3. Crafting analysis plans

Develop clear and comprehensive analysis plans to guide the use of last-mile analytics. You need to define:

  • Specific metrics to be measured
  • Data sources to be utilized
  • Methodologies for analysis
  • How insights will influence decisions

Having well-defined analysis plans ensures consistency in data interpretation and helps in extracting actionable insights from the analytics.

4. Integrate analytics into existing operations

Seamlessly integrate last-mile delivery analytics into existing operations and technology systems. This integration ensures a smooth transition and allows for a cohesive view of the entire supply chain

Compatibility with existing systems, such as Warehouse Management Systems (WMS) and Transportation Management Systems (TMS), enhances overall efficiency and data accuracy.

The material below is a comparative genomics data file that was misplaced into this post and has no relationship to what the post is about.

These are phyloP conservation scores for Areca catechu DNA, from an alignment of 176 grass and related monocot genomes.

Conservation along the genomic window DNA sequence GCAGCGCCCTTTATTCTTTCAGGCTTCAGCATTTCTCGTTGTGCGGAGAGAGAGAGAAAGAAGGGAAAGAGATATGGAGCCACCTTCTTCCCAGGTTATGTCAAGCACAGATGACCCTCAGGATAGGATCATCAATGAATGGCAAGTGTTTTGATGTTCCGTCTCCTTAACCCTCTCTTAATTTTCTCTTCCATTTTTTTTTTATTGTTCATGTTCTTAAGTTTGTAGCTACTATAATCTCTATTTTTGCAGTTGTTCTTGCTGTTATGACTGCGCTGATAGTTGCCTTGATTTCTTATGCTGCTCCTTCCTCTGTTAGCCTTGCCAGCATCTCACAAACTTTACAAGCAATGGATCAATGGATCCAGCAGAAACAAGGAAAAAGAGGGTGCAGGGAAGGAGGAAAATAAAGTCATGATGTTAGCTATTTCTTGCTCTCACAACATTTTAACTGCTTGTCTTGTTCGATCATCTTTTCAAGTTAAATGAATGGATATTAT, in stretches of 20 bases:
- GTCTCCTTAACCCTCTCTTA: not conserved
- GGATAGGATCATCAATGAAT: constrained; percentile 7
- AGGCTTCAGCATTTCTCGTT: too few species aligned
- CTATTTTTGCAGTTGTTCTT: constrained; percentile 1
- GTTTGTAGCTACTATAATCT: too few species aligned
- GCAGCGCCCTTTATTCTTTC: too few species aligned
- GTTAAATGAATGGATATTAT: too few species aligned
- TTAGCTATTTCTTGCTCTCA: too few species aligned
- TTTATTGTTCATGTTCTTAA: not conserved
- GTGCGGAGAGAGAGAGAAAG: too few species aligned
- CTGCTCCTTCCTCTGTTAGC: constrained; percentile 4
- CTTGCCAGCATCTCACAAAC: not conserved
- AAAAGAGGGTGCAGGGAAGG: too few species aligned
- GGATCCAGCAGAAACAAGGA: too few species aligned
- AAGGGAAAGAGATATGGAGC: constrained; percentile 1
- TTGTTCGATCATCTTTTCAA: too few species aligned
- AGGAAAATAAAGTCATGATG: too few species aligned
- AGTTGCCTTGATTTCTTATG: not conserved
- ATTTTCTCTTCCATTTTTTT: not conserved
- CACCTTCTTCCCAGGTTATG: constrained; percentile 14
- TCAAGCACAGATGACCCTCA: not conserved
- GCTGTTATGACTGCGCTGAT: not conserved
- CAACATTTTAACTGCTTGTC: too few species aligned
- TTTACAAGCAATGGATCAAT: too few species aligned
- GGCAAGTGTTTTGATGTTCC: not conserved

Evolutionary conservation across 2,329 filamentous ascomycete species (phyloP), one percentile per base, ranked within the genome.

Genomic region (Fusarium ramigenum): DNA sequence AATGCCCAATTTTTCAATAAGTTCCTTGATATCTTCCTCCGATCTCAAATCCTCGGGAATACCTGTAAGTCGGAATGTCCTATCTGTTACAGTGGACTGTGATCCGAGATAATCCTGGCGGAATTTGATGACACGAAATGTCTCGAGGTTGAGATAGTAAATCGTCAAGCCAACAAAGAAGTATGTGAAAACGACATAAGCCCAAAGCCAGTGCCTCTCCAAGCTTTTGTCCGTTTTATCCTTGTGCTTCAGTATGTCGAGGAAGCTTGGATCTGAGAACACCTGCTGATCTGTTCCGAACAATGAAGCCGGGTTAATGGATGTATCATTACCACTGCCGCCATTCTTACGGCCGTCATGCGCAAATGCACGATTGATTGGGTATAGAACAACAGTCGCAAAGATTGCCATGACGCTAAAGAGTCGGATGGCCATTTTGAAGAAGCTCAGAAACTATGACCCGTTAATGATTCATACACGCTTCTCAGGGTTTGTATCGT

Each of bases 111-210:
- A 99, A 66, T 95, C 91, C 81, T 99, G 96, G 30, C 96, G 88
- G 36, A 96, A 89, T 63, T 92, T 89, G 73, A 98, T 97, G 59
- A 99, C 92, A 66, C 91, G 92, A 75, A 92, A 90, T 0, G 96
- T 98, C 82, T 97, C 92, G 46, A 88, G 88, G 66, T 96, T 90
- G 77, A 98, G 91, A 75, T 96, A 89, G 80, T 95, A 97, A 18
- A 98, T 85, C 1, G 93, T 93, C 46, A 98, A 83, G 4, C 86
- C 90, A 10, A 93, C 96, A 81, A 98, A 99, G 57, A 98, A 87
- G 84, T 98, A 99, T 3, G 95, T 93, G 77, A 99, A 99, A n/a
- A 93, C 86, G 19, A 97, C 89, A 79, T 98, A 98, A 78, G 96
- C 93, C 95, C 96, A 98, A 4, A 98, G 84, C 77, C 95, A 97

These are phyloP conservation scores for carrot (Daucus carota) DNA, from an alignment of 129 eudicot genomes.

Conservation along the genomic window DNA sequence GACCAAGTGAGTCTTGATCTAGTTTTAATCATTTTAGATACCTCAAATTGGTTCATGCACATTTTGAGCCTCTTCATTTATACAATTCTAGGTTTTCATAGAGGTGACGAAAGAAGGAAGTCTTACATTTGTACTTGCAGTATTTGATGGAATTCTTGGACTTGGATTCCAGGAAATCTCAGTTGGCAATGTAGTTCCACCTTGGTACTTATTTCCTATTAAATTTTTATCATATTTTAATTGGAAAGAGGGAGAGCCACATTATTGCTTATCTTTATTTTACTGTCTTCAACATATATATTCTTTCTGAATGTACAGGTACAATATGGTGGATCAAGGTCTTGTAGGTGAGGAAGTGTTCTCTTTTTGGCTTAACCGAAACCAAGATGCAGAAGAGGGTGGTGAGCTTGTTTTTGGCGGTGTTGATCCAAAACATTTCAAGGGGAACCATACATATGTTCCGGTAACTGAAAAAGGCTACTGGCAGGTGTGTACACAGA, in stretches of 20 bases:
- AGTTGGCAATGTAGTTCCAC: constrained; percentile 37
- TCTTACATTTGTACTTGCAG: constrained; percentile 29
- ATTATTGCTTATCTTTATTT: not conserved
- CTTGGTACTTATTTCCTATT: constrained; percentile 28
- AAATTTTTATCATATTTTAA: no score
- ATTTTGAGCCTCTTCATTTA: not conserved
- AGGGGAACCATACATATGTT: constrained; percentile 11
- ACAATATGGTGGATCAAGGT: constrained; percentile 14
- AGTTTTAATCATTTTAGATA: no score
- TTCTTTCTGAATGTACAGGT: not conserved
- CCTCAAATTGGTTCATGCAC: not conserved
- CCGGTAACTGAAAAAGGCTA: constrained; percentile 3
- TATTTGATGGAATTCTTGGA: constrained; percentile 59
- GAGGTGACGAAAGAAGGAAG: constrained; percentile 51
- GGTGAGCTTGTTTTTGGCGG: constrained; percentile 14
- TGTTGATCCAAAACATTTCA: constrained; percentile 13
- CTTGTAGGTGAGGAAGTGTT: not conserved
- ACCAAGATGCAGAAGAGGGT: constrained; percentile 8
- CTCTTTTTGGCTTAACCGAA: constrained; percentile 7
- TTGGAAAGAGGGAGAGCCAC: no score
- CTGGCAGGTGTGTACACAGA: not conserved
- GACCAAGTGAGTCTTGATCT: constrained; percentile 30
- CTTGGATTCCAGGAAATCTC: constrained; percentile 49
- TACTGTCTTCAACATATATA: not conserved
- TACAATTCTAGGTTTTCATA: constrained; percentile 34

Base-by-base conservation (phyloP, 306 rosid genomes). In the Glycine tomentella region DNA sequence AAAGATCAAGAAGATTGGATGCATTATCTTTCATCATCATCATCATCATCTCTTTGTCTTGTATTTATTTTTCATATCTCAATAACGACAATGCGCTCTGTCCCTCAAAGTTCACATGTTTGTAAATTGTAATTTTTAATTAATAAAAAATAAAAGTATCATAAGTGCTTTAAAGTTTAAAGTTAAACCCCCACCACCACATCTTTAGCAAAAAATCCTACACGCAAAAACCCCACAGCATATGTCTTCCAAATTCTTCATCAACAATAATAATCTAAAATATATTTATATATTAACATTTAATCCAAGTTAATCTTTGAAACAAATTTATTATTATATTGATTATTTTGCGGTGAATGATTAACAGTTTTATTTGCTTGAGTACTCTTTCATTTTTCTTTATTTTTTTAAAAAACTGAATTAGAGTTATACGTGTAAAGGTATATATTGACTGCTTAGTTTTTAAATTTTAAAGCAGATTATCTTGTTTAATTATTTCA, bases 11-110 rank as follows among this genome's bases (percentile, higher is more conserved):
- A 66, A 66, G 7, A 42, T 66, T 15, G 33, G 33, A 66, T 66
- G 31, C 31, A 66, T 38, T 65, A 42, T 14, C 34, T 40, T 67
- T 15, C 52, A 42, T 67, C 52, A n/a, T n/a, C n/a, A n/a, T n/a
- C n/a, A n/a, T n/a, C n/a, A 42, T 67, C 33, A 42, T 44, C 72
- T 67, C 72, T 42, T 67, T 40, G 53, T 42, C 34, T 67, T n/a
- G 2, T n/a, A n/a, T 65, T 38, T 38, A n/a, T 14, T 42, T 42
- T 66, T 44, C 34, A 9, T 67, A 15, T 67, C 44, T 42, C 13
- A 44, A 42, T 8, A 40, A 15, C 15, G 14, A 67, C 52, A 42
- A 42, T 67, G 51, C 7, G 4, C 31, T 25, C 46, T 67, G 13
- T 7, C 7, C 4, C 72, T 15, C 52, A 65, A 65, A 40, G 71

5. Make sure data is reliable and accurate

Ensure the reliability and accuracy of the data used for analytics. 

Invest in data quality, validation, and error-checking mechanisms to rectify bad data which leads to false insights. You can even establish protocols like machine learning algorithms to detect anomalies.

Reliable data is fundamental for making informed decisions and avoiding the risk of inaccuracies that could impact the success of last-mile operations.

6. Continuously monitor analytics and refine strategies

Keep reviewing progress on a weekly/monthly basis, identify new opportunities and gaps, analyze results, and refine strategies based on insights gained. 

Continuous monitoring allows for proactive adjustments. This ensures that the analytics solution remains aligned with changing business needs and market conditions.


Last-mile analytics enhances delivery efficiency by providing actionable insights into key performance metrics. It allows businesses to optimize routes, reduce delivery times, and enhance resource allocation.